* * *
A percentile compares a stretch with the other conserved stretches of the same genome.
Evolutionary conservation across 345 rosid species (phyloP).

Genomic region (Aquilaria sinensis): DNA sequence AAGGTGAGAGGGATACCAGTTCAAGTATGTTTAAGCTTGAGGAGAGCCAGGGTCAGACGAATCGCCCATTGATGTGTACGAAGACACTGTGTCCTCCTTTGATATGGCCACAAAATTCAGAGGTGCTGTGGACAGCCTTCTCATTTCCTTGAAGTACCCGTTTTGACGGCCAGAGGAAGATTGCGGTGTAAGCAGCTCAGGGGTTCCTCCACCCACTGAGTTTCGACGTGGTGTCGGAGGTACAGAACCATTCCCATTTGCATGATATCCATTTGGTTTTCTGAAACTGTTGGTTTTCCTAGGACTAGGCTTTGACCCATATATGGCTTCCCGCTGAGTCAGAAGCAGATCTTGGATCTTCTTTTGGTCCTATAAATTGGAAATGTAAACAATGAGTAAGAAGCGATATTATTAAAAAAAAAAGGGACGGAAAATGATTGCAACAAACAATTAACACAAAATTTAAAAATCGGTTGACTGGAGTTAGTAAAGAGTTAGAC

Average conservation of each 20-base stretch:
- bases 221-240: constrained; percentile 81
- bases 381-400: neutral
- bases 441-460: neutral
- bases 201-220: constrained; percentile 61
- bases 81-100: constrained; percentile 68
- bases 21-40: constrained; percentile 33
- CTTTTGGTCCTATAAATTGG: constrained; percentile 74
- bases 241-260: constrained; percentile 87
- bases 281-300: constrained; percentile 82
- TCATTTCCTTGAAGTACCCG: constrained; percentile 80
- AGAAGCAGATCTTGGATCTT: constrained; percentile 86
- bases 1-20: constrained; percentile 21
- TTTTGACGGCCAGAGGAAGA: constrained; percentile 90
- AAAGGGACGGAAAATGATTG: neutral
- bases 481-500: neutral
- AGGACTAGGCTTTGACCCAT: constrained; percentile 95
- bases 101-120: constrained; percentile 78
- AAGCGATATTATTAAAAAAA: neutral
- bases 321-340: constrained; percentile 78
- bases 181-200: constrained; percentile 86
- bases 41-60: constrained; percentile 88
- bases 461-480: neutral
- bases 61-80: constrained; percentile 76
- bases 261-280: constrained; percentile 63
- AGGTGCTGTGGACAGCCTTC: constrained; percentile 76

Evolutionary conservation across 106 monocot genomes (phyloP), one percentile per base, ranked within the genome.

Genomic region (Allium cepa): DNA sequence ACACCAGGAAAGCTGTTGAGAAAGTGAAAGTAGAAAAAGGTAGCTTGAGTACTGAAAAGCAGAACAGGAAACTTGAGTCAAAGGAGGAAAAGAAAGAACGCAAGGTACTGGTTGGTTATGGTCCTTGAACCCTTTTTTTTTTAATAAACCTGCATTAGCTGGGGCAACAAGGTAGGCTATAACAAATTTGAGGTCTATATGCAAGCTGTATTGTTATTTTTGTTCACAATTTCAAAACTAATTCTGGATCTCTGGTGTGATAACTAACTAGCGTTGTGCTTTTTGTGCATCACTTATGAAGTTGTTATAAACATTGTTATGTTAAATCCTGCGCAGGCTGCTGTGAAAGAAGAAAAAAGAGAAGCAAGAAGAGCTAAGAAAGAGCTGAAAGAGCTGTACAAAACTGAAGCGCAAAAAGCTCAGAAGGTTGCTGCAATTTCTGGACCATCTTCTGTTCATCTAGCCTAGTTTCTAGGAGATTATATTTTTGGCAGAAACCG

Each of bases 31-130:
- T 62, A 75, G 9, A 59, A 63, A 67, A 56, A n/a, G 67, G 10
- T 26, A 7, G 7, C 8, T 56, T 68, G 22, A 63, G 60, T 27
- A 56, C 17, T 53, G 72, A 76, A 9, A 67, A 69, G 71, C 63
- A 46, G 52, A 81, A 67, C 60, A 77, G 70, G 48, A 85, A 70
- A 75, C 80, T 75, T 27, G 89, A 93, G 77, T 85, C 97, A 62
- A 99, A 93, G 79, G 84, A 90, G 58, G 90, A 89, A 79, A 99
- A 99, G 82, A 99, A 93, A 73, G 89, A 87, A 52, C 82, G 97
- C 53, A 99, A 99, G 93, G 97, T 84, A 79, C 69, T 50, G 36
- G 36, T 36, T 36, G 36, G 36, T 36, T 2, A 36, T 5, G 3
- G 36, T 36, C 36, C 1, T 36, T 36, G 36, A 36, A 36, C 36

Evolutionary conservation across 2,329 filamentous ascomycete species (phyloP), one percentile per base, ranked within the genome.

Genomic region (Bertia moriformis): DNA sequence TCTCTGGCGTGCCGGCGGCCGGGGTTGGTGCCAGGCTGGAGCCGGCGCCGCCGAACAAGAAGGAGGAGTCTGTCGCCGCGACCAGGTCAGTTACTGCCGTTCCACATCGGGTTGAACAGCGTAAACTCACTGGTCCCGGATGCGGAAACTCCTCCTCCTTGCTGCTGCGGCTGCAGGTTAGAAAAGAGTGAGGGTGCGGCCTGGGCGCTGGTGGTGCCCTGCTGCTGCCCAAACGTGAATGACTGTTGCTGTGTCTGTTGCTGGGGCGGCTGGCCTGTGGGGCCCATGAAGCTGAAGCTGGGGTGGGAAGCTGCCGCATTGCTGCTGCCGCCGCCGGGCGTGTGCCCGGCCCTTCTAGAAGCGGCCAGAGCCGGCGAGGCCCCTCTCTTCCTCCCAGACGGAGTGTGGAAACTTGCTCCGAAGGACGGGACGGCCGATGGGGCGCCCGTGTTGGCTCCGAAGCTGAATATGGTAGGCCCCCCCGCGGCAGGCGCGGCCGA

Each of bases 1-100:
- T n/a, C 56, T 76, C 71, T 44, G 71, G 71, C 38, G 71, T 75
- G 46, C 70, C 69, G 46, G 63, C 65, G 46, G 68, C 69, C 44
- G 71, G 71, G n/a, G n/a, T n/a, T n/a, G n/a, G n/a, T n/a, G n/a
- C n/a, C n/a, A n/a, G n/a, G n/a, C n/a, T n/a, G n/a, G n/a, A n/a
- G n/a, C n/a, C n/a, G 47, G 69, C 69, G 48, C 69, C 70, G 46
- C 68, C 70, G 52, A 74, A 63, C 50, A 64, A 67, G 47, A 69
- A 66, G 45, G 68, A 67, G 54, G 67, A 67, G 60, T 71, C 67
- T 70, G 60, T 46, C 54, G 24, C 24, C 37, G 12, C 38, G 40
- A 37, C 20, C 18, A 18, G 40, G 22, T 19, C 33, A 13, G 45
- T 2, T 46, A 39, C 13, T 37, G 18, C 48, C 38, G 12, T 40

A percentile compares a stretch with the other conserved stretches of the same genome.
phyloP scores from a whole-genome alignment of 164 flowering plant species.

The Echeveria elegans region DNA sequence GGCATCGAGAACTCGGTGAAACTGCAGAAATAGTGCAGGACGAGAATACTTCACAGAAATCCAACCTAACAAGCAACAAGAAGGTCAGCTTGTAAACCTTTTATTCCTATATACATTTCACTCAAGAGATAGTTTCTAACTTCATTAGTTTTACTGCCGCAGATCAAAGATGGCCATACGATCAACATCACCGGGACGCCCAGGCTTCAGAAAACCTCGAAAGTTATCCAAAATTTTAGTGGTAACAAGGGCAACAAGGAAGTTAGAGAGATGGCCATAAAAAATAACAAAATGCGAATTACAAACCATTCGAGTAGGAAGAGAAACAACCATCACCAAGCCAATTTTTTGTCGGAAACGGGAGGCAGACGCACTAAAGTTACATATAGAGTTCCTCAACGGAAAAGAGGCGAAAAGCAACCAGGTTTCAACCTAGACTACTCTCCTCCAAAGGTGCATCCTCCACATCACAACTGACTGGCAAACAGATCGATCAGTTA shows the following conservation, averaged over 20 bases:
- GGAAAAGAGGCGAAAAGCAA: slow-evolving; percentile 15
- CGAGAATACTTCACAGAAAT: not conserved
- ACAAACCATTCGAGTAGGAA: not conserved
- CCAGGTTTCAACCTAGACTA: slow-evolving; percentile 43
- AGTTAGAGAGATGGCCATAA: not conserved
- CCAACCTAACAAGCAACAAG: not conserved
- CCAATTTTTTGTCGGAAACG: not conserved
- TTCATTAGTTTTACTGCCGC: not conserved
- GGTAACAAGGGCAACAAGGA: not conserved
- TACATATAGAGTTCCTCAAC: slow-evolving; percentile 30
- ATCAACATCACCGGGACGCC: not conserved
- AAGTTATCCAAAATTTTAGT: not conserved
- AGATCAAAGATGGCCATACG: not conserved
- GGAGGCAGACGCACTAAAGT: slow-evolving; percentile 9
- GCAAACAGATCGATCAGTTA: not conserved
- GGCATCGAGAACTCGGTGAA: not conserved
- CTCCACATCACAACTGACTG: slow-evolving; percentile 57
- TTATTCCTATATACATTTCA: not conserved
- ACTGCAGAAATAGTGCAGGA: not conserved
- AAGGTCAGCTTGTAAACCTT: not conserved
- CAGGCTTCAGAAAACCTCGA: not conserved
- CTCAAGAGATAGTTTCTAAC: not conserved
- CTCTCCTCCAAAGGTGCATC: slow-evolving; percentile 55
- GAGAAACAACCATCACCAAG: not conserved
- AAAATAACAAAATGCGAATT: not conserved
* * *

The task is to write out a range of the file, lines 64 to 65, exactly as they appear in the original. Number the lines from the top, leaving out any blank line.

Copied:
- CCAACCTAACAAGCAACAAG: not conserved
- CCAATTTTTTGTCGGAAACG: not conserved